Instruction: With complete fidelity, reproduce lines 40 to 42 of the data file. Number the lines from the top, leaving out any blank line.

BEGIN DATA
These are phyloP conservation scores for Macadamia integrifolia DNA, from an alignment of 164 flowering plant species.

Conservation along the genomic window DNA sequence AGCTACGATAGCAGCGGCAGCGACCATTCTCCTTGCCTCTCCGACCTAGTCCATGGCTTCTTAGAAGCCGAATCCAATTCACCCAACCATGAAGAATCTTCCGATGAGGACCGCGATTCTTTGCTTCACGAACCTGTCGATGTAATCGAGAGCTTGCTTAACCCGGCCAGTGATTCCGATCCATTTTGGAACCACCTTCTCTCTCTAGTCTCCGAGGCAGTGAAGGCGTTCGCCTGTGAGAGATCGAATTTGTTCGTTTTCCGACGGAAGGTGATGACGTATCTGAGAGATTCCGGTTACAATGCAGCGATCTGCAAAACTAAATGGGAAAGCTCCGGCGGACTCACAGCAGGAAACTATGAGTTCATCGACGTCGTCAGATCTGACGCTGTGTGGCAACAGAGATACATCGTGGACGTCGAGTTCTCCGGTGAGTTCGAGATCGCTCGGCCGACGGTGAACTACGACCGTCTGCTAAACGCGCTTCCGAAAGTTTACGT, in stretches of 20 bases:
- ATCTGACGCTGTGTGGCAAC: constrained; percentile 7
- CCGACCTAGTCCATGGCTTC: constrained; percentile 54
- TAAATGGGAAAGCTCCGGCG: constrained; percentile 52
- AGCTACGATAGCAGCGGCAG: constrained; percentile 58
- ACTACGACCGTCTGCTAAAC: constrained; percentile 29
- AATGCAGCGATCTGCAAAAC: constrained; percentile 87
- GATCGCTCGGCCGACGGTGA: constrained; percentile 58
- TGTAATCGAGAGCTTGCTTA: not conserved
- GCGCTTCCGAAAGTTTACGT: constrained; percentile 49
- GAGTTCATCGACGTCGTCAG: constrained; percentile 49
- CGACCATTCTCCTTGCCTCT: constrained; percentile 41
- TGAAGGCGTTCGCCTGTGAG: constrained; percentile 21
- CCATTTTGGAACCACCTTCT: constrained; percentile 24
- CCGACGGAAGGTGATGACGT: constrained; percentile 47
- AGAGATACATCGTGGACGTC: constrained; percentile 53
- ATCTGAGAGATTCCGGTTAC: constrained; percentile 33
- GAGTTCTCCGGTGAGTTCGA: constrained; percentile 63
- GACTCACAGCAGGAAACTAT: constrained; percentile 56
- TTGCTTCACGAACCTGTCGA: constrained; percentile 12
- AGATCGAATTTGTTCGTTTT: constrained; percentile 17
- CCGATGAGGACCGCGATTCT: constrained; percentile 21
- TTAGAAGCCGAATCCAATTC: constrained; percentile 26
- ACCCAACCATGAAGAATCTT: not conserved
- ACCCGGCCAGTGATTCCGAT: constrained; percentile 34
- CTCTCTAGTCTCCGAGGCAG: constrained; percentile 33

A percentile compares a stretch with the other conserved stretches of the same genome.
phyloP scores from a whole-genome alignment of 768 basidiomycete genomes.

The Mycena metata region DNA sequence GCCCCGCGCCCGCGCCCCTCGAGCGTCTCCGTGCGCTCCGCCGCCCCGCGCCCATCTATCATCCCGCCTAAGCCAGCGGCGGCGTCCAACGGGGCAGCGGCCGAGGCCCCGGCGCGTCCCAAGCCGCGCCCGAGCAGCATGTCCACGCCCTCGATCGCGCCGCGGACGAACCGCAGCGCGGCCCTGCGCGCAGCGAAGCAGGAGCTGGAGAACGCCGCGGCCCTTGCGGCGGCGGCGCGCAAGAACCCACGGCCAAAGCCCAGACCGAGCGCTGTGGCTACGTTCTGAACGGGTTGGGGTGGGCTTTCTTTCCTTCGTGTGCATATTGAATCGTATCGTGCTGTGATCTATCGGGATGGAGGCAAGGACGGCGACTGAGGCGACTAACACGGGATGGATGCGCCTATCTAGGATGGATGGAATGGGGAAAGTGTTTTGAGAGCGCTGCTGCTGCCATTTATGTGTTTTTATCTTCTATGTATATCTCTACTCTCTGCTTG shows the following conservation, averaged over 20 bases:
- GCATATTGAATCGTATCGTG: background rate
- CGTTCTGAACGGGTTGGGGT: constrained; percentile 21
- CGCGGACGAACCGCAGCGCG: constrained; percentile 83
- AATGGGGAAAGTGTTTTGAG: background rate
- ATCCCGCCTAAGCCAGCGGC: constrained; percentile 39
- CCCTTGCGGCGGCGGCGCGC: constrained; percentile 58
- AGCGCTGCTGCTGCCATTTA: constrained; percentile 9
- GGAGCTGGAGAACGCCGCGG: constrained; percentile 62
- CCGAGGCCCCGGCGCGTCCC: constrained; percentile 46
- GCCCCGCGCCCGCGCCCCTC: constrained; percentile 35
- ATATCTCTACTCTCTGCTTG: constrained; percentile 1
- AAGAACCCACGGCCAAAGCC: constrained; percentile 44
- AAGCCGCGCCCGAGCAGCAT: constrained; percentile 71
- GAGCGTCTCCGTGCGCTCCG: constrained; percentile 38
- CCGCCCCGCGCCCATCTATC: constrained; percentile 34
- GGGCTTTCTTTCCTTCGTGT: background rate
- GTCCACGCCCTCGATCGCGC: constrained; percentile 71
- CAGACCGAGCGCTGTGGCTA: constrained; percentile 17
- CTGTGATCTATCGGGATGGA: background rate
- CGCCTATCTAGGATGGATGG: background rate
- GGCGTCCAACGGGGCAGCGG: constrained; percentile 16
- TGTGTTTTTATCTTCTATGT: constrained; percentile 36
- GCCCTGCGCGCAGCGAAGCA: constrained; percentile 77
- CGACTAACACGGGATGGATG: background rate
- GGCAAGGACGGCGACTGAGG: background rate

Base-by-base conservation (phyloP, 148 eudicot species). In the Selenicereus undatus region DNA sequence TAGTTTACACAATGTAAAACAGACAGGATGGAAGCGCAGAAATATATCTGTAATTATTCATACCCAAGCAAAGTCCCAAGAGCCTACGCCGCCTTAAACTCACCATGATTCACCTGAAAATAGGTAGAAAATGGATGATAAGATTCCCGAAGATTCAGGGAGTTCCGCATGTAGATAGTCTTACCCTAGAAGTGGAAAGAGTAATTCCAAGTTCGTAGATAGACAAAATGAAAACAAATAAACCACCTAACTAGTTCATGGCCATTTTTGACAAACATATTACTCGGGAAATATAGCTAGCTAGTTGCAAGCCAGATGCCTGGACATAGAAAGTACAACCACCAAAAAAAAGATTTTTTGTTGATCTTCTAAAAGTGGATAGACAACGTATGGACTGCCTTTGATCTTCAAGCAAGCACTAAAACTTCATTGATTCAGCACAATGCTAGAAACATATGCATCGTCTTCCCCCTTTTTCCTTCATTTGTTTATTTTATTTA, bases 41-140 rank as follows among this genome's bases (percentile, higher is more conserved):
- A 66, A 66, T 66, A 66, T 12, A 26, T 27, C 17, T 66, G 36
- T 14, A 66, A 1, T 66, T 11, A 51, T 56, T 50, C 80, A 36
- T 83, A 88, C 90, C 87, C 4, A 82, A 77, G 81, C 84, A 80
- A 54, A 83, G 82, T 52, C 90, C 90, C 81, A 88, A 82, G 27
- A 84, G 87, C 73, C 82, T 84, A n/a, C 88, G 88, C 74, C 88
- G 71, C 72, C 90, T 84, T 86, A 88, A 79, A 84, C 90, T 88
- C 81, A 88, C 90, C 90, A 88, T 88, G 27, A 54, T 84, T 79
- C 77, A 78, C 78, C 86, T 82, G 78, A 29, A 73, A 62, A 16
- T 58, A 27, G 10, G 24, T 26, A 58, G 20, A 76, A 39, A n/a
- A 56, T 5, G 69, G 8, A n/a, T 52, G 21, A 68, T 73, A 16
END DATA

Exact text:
- GCCCCGCGCCCGCGCCCCTC: constrained; percentile 35
- ATATCTCTACTCTCTGCTTG: constrained; percentile 1
- AAGAACCCACGGCCAAAGCC: constrained; percentile 44